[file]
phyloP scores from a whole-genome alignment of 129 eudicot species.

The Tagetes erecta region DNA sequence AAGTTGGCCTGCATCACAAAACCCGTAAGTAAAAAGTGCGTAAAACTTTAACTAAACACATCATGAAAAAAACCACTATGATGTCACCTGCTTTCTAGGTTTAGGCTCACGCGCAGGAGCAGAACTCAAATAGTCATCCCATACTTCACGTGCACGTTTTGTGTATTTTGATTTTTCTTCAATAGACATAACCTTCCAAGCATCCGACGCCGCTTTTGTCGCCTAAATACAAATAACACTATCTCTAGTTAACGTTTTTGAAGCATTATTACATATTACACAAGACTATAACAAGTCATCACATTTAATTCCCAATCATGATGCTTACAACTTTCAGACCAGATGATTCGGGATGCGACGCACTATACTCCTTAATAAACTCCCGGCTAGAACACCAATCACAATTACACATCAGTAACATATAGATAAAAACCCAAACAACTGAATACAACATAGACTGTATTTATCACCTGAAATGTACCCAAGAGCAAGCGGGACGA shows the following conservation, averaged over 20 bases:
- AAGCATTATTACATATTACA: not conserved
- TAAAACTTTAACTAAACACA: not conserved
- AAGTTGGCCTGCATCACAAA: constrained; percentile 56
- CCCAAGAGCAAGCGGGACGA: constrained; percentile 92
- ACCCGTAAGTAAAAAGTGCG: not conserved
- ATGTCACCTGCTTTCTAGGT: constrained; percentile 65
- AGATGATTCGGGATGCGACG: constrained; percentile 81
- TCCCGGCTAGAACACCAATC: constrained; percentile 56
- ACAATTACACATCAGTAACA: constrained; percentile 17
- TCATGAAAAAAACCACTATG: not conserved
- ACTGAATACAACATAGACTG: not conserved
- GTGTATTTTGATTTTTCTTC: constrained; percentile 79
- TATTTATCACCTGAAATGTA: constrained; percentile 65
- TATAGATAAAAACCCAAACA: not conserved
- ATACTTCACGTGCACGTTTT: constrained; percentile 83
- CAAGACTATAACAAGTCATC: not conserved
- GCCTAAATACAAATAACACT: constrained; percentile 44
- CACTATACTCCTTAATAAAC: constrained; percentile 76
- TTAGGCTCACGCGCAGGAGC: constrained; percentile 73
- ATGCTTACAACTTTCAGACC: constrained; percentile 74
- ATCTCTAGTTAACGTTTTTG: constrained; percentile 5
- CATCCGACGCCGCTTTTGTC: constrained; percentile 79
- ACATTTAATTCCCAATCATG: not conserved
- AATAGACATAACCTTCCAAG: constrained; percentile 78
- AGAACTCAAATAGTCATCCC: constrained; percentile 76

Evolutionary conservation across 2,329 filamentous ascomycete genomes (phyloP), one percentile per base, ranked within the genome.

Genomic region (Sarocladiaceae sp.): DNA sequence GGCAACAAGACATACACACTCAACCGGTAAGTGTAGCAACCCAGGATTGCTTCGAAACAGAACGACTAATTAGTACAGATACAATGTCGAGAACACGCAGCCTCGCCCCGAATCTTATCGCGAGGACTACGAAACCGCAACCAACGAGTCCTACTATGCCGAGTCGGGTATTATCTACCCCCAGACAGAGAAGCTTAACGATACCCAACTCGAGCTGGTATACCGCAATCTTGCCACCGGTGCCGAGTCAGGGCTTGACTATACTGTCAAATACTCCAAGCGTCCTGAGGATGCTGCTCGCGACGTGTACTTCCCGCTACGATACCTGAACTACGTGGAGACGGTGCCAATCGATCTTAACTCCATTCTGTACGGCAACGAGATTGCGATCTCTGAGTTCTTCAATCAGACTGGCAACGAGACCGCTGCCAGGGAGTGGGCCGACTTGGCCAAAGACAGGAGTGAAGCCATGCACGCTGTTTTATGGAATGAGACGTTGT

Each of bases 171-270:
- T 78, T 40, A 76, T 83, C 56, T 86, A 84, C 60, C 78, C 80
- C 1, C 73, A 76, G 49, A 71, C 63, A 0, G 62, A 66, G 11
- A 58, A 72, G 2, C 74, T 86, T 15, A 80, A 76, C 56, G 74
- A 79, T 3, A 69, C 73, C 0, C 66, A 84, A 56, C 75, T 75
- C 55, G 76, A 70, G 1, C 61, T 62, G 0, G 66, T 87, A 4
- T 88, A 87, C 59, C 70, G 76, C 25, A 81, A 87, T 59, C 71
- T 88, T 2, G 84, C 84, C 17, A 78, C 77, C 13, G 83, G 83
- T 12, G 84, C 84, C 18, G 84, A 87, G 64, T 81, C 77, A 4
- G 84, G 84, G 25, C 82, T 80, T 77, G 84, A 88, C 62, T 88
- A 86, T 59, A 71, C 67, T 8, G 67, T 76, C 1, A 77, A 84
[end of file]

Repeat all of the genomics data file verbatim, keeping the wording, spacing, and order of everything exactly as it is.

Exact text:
phyloP scores from a whole-genome alignment of 129 eudicot species.

The Tagetes erecta region DNA sequence AAGTTGGCCTGCATCACAAAACCCGTAAGTAAAAAGTGCGTAAAACTTTAACTAAACACATCATGAAAAAAACCACTATGATGTCACCTGCTTTCTAGGTTTAGGCTCACGCGCAGGAGCAGAACTCAAATAGTCATCCCATACTTCACGTGCACGTTTTGTGTATTTTGATTTTTCTTCAATAGACATAACCTTCCAAGCATCCGACGCCGCTTTTGTCGCCTAAATACAAATAACACTATCTCTAGTTAACGTTTTTGAAGCATTATTACATATTACACAAGACTATAACAAGTCATCACATTTAATTCCCAATCATGATGCTTACAACTTTCAGACCAGATGATTCGGGATGCGACGCACTATACTCCTTAATAAACTCCCGGCTAGAACACCAATCACAATTACACATCAGTAACATATAGATAAAAACCCAAACAACTGAATACAACATAGACTGTATTTATCACCTGAAATGTACCCAAGAGCAAGCGGGACGA shows the following conservation, averaged over 20 bases:
- AAGCATTATTACATATTACA: not conserved
- TAAAACTTTAACTAAACACA: not conserved
- AAGTTGGCCTGCATCACAAA: constrained; percentile 56
- CCCAAGAGCAAGCGGGACGA: constrained; percentile 92
- ACCCGTAAGTAAAAAGTGCG: not conserved
- ATGTCACCTGCTTTCTAGGT: constrained; percentile 65
- AGATGATTCGGGATGCGACG: constrained; percentile 81
- TCCCGGCTAGAACACCAATC: constrained; percentile 56
- ACAATTACACATCAGTAACA: constrained; percentile 17
- TCATGAAAAAAACCACTATG: not conserved
- ACTGAATACAACATAGACTG: not conserved
- GTGTATTTTGATTTTTCTTC: constrained; percentile 79
- TATTTATCACCTGAAATGTA: constrained; percentile 65
- TATAGATAAAAACCCAAACA: not conserved
- ATACTTCACGTGCACGTTTT: constrained; percentile 83
- CAAGACTATAACAAGTCATC: not conserved
- GCCTAAATACAAATAACACT: constrained; percentile 44
- CACTATACTCCTTAATAAAC: constrained; percentile 76
- TTAGGCTCACGCGCAGGAGC: constrained; percentile 73
- ATGCTTACAACTTTCAGACC: constrained; percentile 74
- ATCTCTAGTTAACGTTTTTG: constrained; percentile 5
- CATCCGACGCCGCTTTTGTC: constrained; percentile 79
- ACATTTAATTCCCAATCATG: not conserved
- AATAGACATAACCTTCCAAG: constrained; percentile 78
- AGAACTCAAATAGTCATCCC: constrained; percentile 76

Evolutionary conservation across 2,329 filamentous ascomycete genomes (phyloP), one percentile per base, ranked within the genome.

Genomic region (Sarocladiaceae sp.): DNA sequence GGCAACAAGACATACACACTCAACCGGTAAGTGTAGCAACCCAGGATTGCTTCGAAACAGAACGACTAATTAGTACAGATACAATGTCGAGAACACGCAGCCTCGCCCCGAATCTTATCGCGAGGACTACGAAACCGCAACCAACGAGTCCTACTATGCCGAGTCGGGTATTATCTACCCCCAGACAGAGAAGCTTAACGATACCCAACTCGAGCTGGTATACCGCAATCTTGCCACCGGTGCCGAGTCAGGGCTTGACTATACTGTCAAATACTCCAAGCGTCCTGAGGATGCTGCTCGCGACGTGTACTTCCCGCTACGATACCTGAACTACGTGGAGACGGTGCCAATCGATCTTAACTCCATTCTGTACGGCAACGAGATTGCGATCTCTGAGTTCTTCAATCAGACTGGCAACGAGACCGCTGCCAGGGAGTGGGCCGACTTGGCCAAAGACAGGAGTGAAGCCATGCACGCTGTTTTATGGAATGAGACGTTGT

Each of bases 171-270:
- T 78, T 40, A 76, T 83, C 56, T 86, A 84, C 60, C 78, C 80
- C 1, C 73, A 76, G 49, A 71, C 63, A 0, G 62, A 66, G 11
- A 58, A 72, G 2, C 74, T 86, T 15, A 80, A 76, C 56, G 74
- A 79, T 3, A 69, C 73, C 0, C 66, A 84, A 56, C 75, T 75
- C 55, G 76, A 70, G 1, C 61, T 62, G 0, G 66, T 87, A 4
- T 88, A 87, C 59, C 70, G 76, C 25, A 81, A 87, T 59, C 71
- T 88, T 2, G 84, C 84, C 17, A 78, C 77, C 13, G 83, G 83
- T 12, G 84, C 84, C 18, G 84, A 87, G 64, T 81, C 77, A 4
- G 84, G 84, G 25, C 82, T 80, T 77, G 84, A 88, C 62, T 88
- A 86, T 59, A 71, C 67, T 8, G 67, T 76, C 1, A 77, A 84